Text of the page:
TNI ground forces modernization has been comparatively minor, with the recent acquisition of Russian BTR-80 APCs and some used Mi-17 and Mi-35 helicopters. Additionally, the Indonesian arms industry, under the auspices of PT Pindad, manufactures the Panser 6x6 wheeled APC, and licence-produces the Belgian FNC assault rifle, as well as submachine guns from Italy, mortars from Finland and Israel, and grenade launchers from Singapore.

Malaysia

The Malaysian Armed Forces (MAF) has been transitioning from a counter-insurgency force to a more conventional one since the late 1980s. This process is driven by new security requirements, including the protection of EEZs in surrounding waters, safeguarding the Malacca Straits from terrorism and piracy, and growing concerns over heightened Chinese military activities in the South China Sea. Kuala Lumpur is placing greater emphasis on increasing capabilities in the area of firepower and force projection, joint-service operations and long-range surveillance and intelligence. In this regard, in 2005 Malaysia established a coast guard--the Malaysian Maritime Enforcement Agency (MMEA)--which is tasked with patrolling Malaysia's territorial waters (including the Malacca Straits) and EEZ. (11)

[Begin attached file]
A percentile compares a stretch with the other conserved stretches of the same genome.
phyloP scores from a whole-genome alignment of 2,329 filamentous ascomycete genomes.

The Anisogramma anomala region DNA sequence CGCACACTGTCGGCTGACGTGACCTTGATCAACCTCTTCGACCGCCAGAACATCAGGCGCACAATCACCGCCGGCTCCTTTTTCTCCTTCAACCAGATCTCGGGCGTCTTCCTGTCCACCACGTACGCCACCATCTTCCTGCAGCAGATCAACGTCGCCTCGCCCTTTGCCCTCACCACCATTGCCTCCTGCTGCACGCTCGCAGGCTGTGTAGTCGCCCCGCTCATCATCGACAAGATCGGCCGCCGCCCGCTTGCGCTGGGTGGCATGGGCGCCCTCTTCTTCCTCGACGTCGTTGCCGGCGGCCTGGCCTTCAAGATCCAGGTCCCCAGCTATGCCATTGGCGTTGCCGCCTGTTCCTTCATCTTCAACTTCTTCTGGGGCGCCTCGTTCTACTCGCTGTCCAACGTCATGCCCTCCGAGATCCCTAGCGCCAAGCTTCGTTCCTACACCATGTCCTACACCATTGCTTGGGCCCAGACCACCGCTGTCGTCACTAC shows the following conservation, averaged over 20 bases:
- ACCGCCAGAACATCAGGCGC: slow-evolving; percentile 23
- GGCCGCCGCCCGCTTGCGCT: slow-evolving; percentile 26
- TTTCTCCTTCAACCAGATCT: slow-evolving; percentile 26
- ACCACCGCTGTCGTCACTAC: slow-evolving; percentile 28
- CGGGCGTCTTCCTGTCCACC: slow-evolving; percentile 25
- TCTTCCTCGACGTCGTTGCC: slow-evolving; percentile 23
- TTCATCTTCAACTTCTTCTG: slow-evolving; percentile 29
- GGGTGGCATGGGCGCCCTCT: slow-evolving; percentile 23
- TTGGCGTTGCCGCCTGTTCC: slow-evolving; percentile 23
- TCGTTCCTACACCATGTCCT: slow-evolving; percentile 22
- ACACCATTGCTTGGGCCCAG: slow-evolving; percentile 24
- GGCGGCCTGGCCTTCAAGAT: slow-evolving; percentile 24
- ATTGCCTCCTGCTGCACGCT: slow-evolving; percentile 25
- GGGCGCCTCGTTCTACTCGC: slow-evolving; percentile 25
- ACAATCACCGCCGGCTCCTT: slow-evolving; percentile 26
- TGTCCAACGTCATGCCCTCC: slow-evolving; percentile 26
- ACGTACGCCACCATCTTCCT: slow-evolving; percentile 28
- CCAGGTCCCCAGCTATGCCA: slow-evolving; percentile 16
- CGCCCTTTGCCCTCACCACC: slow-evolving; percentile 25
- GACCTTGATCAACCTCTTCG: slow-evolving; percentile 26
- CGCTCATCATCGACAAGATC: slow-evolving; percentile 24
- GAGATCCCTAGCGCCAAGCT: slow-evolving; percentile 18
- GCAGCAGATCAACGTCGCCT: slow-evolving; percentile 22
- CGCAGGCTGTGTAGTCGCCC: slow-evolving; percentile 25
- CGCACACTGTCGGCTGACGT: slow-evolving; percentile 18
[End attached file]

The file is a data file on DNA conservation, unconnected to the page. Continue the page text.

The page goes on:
Malaysia is in the midst of a multi-year programme to expand and modernize its armed forces, embodied in the VMAF21 (Versatile Malaysian Armed Forces of the 21st Century) programme, and supported by national development programmes initiated under the Eighth and the Ninth Malaysia Plans (2000-05 and 2006-10, respectively). Consequently, since 2000, Kuala Lumpur has undertaken a flurry of big ticket procurement programmes, including the purchase of main battle tanks, multiple rocket launchers (MRLs), APCs, fighter jets, long-range transport aircraft, submarines and patrol corvettes. Malaysia is one of the largest arms buyers in Southeast Asia, and Kuala Lumpur has bought over $5 billion worth of arms since the late 1990s. (12)

In 2003, the Royal Malaysian Air Force (RMAF) ordered 18 Su-30MKM Flankers from Russia--at a cost of $900 million--to complement its existing force of 18 MiG-29 Fulcrums (which are armed with the active radar-guided AA-12 air-to-air missiles), 8 F/A-18Ds, 13 F-5E/Fs and 25 Hawk trainer/ground attack aircraft. (13) The MiG-29s are scheduled to be deactivated in a few years, and the F-5s are thought to be currently non-operational. The RMAF may also buy another 18 fighter aircraft (either the F/A-18F or additional Su-30s) and up to 4 Airborne Early Warning (AEW) aircraft (either the B-737 Wedgetail, the E-2C Hawkeye or the Swedish Ericsson Erieye). Other acquisitions include 4 Airbus A4OOM military transport aircraft and possibly Advanced Medium Range Air-to-Air Missiles (AMRAAM). (14)

Kuala Lumpur has recently taken delivery of 2 Franco-Spanish Scorpene-class submarines for the Royal Malaysian Navy (RMN), both of which were commissioned in 2009. Other recent RMN acquisitions include 6 German-designed MEKO A100 offshore patrol vessels (OPVs) and 2 British-built Lekiu-class frigates.

Finally, the Malaysian army is acquiring 48 PT-91M Twardy main battle tanks (based on the Russian T-72) from Poland, along with 15 support vehicles, infantry fighting vehicles (IFVs) from Turkey and South Korea, self-propelled artillery systems from South Africa, and the ASTROS-II multiple rocket launcher from Brazil.

Myanmar